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From Chris Anderson <jch...@apache.org>
Subject Re: roadmap 0.11/1.0
Date Mon, 02 Nov 2009 01:11:56 GMT
On Sun, Nov 1, 2009 at 4:55 PM, Mark Hammond <skippy.hammond@gmail.com> wrote:
> On 2/11/2009 9:13 AM, Paul Davis wrote:
>>>
>>> couchjs security
>
> ...
>>
>> The first step to securing cURL handlers I'm going to tackle is the
>> basic all-or-nothing HTTP support. With something like --with-http as
>> Chris suggests. Mark also made a suggestion on including a
>> --with-http-host=127.0.0.1 or similar to support HTTP requests to a
>> specific host only. This is probably doable but I'll have to think a
>> bit harder on how to force that in the cURL handlers.
>
> My use-case is to avoid allowing full-blown cURL access to javascript while
> still allowing a couchdb 'external' to have access to "its" database.
>  Specifically, I want to use the 'externals' mechanism to build an
> application specific API - an API which hides/abstracts multiple couchdb
> calls and subsequent data munging into a single call which is more relevant
> to the application's direct requirements.
>
> For example, if I have an external which is referenced via
> http://host:port/dbname/_external, the implementation of that external needs
> access to the referenced 'dbname', but no others.
>
> On IRC, there were 2 thoughts:
>
> * Paul mentioned the cmd-line switch to disable cURL - if we provided a new
> option that only allowed connections back to the same DB (probably by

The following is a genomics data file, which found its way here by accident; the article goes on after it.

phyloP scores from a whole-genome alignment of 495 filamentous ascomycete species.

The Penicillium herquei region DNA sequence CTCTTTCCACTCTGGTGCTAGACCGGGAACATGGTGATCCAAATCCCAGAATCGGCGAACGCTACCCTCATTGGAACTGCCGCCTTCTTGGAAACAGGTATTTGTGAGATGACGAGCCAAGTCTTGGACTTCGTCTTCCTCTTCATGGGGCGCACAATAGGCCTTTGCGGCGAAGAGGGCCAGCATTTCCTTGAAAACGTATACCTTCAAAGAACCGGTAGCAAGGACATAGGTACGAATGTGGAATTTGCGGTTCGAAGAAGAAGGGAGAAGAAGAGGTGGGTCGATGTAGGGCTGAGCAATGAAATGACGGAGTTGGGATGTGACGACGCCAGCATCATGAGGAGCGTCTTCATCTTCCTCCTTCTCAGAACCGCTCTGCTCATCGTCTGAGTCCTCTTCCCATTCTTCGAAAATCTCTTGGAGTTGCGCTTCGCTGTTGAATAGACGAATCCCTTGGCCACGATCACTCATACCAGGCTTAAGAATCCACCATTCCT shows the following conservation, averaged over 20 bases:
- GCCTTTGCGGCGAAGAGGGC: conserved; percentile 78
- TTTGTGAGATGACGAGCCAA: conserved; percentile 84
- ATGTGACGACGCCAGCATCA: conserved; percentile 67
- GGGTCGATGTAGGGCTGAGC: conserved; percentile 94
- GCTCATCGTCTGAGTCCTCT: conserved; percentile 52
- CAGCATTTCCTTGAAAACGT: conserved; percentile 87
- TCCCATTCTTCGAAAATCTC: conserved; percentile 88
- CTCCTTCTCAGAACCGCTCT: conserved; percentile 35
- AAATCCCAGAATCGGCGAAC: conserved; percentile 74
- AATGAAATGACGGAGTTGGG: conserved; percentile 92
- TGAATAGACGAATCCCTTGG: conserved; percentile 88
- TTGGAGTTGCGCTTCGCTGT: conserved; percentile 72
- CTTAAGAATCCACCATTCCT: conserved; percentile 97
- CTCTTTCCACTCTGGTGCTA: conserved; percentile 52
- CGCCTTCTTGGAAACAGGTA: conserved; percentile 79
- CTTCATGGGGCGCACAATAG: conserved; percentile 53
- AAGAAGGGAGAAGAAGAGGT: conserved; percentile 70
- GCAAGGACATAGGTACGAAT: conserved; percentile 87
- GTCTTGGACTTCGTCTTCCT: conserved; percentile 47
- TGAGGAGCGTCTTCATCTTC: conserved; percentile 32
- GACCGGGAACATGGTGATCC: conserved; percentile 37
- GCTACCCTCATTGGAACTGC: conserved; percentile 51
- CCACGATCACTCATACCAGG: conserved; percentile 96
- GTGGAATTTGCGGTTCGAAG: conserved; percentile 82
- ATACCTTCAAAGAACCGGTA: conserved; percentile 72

> exposing an API where the host and DB name can't even be specified by the js
> code), it might still meet the general security requirements.
>
> * Benoit mentioned that if we changed the externals 'protocol' slightly, we
> could probably offer a javascript API back to the database which uses
> stdin/stdout to exchange requests and responses, allowing us to live without
> cURL support at all.  Such an API may also be able to help allow cron jobs
> etc to have "safe side-effects" - the only side-effects they can perform are
> ones exposed by couchdb itself, not via generic http requests.
>
> The second option sounds better, but much more work.  I'm willing to roll my
> sleeves up on this, so please share your thoughts (or ask me to expand on my
> use-case if necessary)
>

Eventually I'd like to see an API to allow users to grant applications
the right to use HTTP in an unrestricted way. Think of the HTTP
requirement for an XML feed-reader CouchApp.

It seems odd to me that CouchDB has so much application horsepower,
but has to rely on browser + JSONP to be the API client of 3rd party
services. Bridging this gap safely is important.

I like your proposal of safe DB-only access via restricted curl. The
original action.js I committed long ago [1] had an insecure
implementation of this. Once we have something here, extending it for
more nuanced models will be worth a lot.

Chris

[1] http://svn.apache.org/viewvc?view=revision&revision=727141


> Thanks,
>
> Mark
>



-- 
Chris Anderson
http://jchrisa.net
http://couch.io

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